Patrice Helmar: Reykjavík


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Interview between our outstanding contributing editor, Efrem Zelony-Mindell, and "badass" photographer, Patrice Helmar.

EFREM ZELONY-MINDELL: Excited to be talking to you about your work from Reykjavík. Why don't we start by telling a bit about the why and what of the work we are looking at here.

PATRICE HELMAR: I first went to Reykjavík in 2012 to attend a workshop with Mary Ellen Mark. At the time I was a public school teacher, and bartender living in Alaska. I'd never had the luxury of devoting all of my time to making photographs. I fell in love with Iceland, or more accurately Icelanders. Being there was familiar and foreign at the same time. Iceland has so much culturally and politically going for it that I wish for as an Alaskan - as an American. Northerners share certain traits: strong mythologies, love of drink, resilience, an understanding of darkness and light - both in our physical world, and within. 

EZM: Your practice of people is personally fascinating to me. You make first interactions personal; it reads in the work. Is there a most important part for you in gaining peoples' intrigue?

PH: No matter what we do as people, or photographers, our intentions in regard to others are clear. Very few people are able to hide how they feel. If I can avoid inserting myself, I do. It's not that I'm invisible, as some photographers describe themselves. I'm there. I show myself. I'm like a bull in a China Shop, hard to miss. A better door, than a window. I generally just smile, or nod - in New York, most people are so busy it's a non issue. If someone asks why I'm photographing them, I'm honest about it. Thomas Roma taught me that - if you think someone's beautiful, it's okay to say that. It works if you mean it.

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© Patrice Helmar

EZM: Do you find lasting relationships with these people? Maybe lasting isn't even important, passionate may be more significant?

PH: The photographs I made in Iceland, I spent days and nights with people. I'd follow folks home from the bar, and we'd spend evenings walking around the city together - or I'd find myself at an after hours party. I returned in 2014, two years later and met back up with people I'd photographed, and met new characters. My friend Dyrfínna is someone I met in my favorite bar in downtown Reykjavík. We're still in contact. I photographed her on both trips. We say, "I love you" to each other.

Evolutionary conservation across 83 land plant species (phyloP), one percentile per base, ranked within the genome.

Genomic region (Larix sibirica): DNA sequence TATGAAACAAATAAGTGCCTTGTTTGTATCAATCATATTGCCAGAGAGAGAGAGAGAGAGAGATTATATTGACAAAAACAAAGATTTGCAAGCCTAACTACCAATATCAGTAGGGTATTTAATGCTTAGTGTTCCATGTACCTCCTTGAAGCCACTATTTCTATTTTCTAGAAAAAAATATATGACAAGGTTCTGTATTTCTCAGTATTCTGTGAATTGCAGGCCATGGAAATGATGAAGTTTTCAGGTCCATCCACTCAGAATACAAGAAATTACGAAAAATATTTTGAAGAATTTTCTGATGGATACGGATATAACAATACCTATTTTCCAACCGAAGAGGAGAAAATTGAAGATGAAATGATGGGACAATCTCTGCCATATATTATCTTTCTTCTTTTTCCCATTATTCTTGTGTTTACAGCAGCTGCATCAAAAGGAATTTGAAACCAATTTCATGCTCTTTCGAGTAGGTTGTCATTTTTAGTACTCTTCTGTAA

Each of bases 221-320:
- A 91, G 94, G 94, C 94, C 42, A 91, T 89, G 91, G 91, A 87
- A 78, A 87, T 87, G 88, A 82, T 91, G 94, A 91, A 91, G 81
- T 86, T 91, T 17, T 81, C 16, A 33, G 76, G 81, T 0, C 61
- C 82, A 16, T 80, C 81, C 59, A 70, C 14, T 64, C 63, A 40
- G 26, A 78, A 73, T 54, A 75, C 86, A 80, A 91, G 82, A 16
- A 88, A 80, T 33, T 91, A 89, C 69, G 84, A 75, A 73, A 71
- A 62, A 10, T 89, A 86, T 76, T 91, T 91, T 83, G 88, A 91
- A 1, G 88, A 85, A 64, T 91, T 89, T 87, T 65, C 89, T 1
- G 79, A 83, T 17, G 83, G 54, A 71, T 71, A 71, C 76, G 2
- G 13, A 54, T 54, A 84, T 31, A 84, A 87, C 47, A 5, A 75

Passion is possible, but it isn't always relevant. It's about making the work. The anecdotes don't matter - the photographs do. I'm not always going to be around to talk about them, and that's something I keep in mind.

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© Patrice Helmar

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© Patrice Helmar

EZM: If the photograph is most important then why the people? Is that just happenstance? 

PH: What I meant was my personal anecdotes don't matter. Recounting my experiences or feelings, and doing a song and dance to try to make someone care more about my work is cheap. It's in the photograph. Happenstance is important. Being ready to meet chance, yes that's part of it. I prefer the word luck, and that doesn't come often without a good amount of work. 

EZM: Are you excited about anything right now? Where's your luck looking these days?

PH: I wouldn't say I'm excited, but I'm hopeful. I keep making photographs, and that's life affirming. Luck is like the weather. I'm superstitious, and try not to talk about it. I grew up fishing in Alaska - if someone commented on it being nice out on the water, it was tempting fate. I'm always afraid of the other shoe falling.

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© Patrice Helmar

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© Patrice Helmar

EZM: I'm of the opinion that music and literature is pretty important to you. I also think it's pretty important to photography in general. I'd love to close by sharing a favorite ending that makes me think of your Reykavik work. I'll share mine, if you'll share me yours. Mine comes from John Logan's play RED.
 
Rothko: "You need to get out there now, into the thick of it, shake your fist at them, talk their ear off...
Make them look. When I was your age, art was a lonely thing: no galleries, no collecting, no critics, no money. We didn't have mentors. We didn't have parents. We were alone. But it was a great time, because we had nothing to lose and a vision to gain. Okay?"

PH: "It is a curious emotion, this certain homesickness I have in mind. With Americans, it is a national trait, as native to us as the roller-coaster or the jukebox. It is no simple longing for the home town or country of our birth. The emotion is Janus-faced: we are torn between a nostalgia for the familiar and an urge for the foreign and strange. As often as not, we are homesick most for the places we have never known." - Carson McCullers

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© Patrice Helmar

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All images © Patrice Helmar

Patrice Helmar is a graduate from Columbia University's MFA program. She lives and works in New York City where she teaches and lectures. Helmar has shown her work domestically and internationally at various institutions and galleries including the Jewish Museum, National Museum of Iceland, Houston Center for Photography, Fisher Landau Center, and the Anchorage Museum.

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